Dr Robert Schleip directs the Fascia Research Project at Ulm University, Germany, and is also Research Director of the European Rolfing Association. He has an MA in psychology and a PhD in human biology. Robert has been a professional bodyworker since 1978 and is a certified Rolfing instructor as well as Feldenkrais teacher, plus author of several books and numerous other publications. His recent discovery of active contractile properties in fascial tissues was awarded the prestigious Vladimir Janda Award for Musculoskeletal Medicine. Robert’s enthusiasm for fascia related academic research served as driving factor behind the 1st Fascia Research Congress (Harvard Medical School, Boston, 2007) as well as the three subsequent international congresses. Besides his research activities he still maintains a private practice as a manual practitioner in Munich, Germany.
Robert Schleip will be giving two lectures over the weekend. His Keynote speech will be in the main auditorium on Saturday, given to all delegates. His Specialist Lecture will be open to all again, but as an option on the Sunday afternoon. (Hands-on and movement workshops will be running on Saturday and Sunday afternoons with Specialist Lectures as alternative options, all included in the ticket price).
Fascia as a sensory organ
While classical musculoskeletal medicine regarded fascia mostly as an inert packing organ, new histological investigations revealed that it is one of our richest sensory organs. In fact, it can be seen as our most important organ for experiencing our own body. This includes the high density of most fascial tissues with potential nociceptors, which tend to be involved in many contemporary soft tissue pain syndromes.
In addition, our fascial network serves also as a major source for proprioception. Recent research contributed several surprising discoveries regarding this property. These are helpful to know for both manual as well as movement therapists. An intriguing aspect of more recent investigations is the high density of sympathetic receptors in fasciae. While some of these small receptors are apparently related to vasodilation, a significant portion of them seems to serve hitherto unknown functions. Could they serve as neurotrophic agents, providing a bridge between the autonomic nervous system and the biochemical milieu in the tissue?
Last but not least, there are the recently rediscovered telocytes in fascia. While not being classified as neuronal cells anymore, their super-long prolongations enable them to serve a signalling function. Their dysregulation has been shown to be involved in several fibrotic pathologies.
What do we know about our ability to foster proprioceptive perception? And what about inhibiting fascia-generated nociception? Can fascia-oriented manual mobilization or movement therapy induce a different branching/sprouting of neuronal endings or influence the stimulation threshold of their receptors? If we ask these intriguing questions, it works well to differentiate clear scientific findings from plausible assumptions and from well-informed but brave speculations. Welcome to one of the most exciting fields in connective tissue research!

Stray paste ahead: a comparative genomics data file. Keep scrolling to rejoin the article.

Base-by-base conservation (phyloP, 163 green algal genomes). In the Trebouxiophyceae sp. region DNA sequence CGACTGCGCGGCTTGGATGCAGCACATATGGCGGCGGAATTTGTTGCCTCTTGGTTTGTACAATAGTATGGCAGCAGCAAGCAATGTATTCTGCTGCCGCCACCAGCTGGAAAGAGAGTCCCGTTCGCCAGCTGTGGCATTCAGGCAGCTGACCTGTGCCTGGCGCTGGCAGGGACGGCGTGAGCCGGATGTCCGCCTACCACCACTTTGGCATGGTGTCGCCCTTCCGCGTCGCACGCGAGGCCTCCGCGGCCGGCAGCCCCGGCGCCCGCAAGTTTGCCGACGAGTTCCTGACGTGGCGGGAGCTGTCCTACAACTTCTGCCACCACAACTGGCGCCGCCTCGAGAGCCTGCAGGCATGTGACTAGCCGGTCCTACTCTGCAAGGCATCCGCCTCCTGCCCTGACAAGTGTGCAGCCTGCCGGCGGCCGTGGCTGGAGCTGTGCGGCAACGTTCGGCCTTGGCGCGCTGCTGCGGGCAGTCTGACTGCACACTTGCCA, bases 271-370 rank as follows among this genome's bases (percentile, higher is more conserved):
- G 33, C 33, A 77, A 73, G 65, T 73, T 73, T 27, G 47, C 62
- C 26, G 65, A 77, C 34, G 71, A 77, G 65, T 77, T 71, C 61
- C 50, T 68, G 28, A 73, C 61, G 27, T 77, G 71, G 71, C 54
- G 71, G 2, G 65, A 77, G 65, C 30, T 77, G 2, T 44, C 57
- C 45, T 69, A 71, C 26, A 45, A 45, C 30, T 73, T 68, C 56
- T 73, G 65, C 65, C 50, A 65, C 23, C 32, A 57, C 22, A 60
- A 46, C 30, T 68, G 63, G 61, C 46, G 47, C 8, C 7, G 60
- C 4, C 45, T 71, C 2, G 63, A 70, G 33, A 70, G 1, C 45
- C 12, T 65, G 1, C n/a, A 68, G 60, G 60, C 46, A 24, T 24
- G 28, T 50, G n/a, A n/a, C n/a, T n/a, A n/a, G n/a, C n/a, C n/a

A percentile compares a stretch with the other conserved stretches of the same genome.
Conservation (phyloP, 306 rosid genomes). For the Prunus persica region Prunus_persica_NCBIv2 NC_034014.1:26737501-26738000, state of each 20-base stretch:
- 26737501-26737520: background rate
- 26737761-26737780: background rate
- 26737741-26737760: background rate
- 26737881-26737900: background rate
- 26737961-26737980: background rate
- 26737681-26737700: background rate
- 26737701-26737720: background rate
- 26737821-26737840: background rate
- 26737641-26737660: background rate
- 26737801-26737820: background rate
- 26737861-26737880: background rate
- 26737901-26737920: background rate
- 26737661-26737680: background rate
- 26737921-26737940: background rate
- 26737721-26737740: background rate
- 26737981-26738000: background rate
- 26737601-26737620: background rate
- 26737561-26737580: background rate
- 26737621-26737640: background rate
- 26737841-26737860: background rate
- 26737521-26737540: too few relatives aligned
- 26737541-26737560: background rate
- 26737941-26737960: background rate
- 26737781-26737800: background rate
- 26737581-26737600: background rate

Fascia and interoception
Probably the most interesting sensory function of fascia is its role in interoception. Interoception encompasses not only the afferents of our so-called enteric brain (‘gut brain’), but also many other perceptions that sense our internal milieu and compare these somatic sensations with the physiological and emotional needs as perceived by our brain. In contrast to proprioceptive stimuli, these sensations do net get projected primarily to the somatomotor cortex of the forebrain, but rather to the cortical insula.
Interestingly many common somatic dysfunctions which clinicians encounter in their practices are less associated with diminished proprioception, but rather with an impaired interoception. These include post-traumatic stress disorder, irritable bowel syndrome, eating disorders, depression, anxiety, and alexithymia (emotional dumbness). Treatment of these disorders may therefore profit from a more interoceptive stimulation compared with the treatment of other musculoskeletal pathologies which are associated with a proprioceptive impairment (such as chronic low back pain, whiplash injury, complex regional pain syndrome or scoliosis).
What do we know about ‘interoceptive mindfulness’, about its trainability and effect on body functions? Is it different from proprioceptive attention? How can we orchestrate manual myofascial therapy around interoceptive stimulation? How important are warmth and temperature or the length of listening pauses for this process? What do we presently know about the influence of specific touch styles, of meditation and of exercise on interoception? How is interoceptive yoga different from a proprioceptive yoga style? And could this apply also for movement therapies, and possibly also to manual therapists?